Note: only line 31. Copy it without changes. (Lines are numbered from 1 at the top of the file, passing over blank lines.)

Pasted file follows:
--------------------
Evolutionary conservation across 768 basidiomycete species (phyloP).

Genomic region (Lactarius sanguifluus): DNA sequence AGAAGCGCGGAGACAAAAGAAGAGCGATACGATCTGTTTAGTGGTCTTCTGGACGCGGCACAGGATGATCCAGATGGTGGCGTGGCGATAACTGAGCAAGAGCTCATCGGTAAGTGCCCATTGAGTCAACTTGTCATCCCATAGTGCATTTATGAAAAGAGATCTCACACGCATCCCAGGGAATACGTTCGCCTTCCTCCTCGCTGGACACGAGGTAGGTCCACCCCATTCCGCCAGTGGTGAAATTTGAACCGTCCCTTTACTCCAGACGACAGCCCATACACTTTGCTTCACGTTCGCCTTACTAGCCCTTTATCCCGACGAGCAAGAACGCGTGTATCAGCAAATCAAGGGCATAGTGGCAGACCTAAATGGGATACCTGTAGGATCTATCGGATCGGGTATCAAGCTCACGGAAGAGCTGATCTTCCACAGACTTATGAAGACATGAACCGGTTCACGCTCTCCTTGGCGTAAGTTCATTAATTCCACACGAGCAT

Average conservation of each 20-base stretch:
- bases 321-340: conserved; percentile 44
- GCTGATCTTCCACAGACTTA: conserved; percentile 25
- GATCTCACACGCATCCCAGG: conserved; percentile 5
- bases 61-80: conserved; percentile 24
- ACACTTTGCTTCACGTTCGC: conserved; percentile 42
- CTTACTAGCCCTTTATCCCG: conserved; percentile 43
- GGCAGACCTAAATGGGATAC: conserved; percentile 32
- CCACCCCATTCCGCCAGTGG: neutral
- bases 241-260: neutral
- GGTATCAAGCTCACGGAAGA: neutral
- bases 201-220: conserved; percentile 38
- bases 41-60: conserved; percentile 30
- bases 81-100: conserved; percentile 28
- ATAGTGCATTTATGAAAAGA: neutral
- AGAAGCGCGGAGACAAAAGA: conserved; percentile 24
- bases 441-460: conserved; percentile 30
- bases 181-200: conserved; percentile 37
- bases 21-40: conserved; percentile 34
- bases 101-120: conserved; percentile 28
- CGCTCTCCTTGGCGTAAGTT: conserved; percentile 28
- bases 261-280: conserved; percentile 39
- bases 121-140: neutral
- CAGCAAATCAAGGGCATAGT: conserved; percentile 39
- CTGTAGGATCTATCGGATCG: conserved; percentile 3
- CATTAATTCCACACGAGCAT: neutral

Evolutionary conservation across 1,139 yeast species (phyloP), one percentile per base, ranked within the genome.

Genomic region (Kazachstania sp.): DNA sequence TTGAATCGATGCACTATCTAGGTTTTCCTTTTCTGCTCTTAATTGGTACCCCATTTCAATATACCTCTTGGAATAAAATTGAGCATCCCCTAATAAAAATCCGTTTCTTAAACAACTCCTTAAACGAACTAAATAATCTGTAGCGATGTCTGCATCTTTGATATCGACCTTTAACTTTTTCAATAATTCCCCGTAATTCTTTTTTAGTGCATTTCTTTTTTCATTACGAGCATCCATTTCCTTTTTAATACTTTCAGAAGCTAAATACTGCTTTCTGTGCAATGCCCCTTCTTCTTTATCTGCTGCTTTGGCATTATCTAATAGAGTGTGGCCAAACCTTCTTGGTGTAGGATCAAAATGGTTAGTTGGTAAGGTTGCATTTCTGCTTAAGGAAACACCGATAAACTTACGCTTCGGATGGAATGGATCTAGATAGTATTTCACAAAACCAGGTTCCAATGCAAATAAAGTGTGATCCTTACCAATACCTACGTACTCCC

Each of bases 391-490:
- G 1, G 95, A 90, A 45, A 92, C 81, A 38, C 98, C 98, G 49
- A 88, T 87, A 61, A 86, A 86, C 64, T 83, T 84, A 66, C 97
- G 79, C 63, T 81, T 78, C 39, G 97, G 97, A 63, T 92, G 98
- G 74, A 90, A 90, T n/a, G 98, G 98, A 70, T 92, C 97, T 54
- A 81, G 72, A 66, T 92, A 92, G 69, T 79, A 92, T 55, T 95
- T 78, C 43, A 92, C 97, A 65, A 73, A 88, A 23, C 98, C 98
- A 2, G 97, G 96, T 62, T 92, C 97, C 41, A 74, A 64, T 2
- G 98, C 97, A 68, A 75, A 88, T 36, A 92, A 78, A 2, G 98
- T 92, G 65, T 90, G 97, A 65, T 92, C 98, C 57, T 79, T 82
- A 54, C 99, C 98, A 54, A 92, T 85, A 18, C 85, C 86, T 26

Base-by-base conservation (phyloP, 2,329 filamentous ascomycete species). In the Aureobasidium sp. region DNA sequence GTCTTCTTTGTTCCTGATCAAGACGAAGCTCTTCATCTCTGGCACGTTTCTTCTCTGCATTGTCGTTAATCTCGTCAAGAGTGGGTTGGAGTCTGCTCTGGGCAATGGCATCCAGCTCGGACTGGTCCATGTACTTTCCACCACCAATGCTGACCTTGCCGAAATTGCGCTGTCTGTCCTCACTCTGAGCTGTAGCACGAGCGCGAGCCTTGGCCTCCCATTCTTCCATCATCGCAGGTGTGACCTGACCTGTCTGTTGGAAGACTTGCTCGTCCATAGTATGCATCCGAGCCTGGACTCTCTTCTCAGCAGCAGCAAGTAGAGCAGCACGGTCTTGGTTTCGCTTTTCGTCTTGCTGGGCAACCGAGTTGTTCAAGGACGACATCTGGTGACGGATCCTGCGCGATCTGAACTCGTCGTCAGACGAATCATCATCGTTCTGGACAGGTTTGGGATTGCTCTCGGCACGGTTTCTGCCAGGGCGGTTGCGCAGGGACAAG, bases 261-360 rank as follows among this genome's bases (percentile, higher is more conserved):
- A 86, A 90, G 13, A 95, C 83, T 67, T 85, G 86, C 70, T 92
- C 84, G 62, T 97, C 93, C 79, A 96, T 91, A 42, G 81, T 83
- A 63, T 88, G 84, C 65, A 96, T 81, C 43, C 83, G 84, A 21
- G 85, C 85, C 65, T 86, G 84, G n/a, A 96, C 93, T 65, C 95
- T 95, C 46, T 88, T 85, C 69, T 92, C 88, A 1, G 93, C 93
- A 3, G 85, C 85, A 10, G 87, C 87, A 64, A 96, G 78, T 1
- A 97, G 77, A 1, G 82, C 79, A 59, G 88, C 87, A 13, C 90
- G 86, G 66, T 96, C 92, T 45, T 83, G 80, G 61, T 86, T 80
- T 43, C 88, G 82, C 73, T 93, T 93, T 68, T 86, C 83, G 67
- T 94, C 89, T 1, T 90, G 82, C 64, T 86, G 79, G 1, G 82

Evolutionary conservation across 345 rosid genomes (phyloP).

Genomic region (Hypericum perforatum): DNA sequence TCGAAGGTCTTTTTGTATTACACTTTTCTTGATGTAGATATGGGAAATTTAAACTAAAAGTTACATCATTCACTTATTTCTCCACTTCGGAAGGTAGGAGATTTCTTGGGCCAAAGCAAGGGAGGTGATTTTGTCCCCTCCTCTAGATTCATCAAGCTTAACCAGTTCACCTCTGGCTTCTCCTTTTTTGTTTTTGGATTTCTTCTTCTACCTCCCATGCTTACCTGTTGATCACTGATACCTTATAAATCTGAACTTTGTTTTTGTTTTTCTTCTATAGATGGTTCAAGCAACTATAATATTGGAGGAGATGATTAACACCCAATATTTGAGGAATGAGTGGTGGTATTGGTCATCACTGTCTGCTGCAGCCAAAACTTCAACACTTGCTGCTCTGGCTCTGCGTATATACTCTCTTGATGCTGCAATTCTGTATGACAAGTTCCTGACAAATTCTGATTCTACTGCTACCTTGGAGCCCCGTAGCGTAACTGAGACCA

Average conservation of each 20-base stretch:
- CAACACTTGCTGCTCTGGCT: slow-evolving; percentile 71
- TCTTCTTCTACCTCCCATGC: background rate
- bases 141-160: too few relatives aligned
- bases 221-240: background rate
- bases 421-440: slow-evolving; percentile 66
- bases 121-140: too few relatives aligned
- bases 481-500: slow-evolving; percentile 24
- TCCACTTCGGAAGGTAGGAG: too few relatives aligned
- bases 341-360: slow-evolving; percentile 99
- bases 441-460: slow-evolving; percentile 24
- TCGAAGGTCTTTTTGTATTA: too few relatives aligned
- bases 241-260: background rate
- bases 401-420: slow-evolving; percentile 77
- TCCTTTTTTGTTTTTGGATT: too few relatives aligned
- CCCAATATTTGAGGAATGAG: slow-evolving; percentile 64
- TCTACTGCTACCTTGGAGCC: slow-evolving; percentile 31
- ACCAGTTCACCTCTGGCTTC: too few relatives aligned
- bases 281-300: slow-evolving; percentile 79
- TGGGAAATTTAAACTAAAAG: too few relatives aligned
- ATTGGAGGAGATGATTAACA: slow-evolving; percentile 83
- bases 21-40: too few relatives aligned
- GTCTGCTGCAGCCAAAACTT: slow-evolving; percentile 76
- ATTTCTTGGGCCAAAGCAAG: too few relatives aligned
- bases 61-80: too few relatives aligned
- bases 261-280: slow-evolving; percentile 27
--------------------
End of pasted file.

Each of bases 391-490: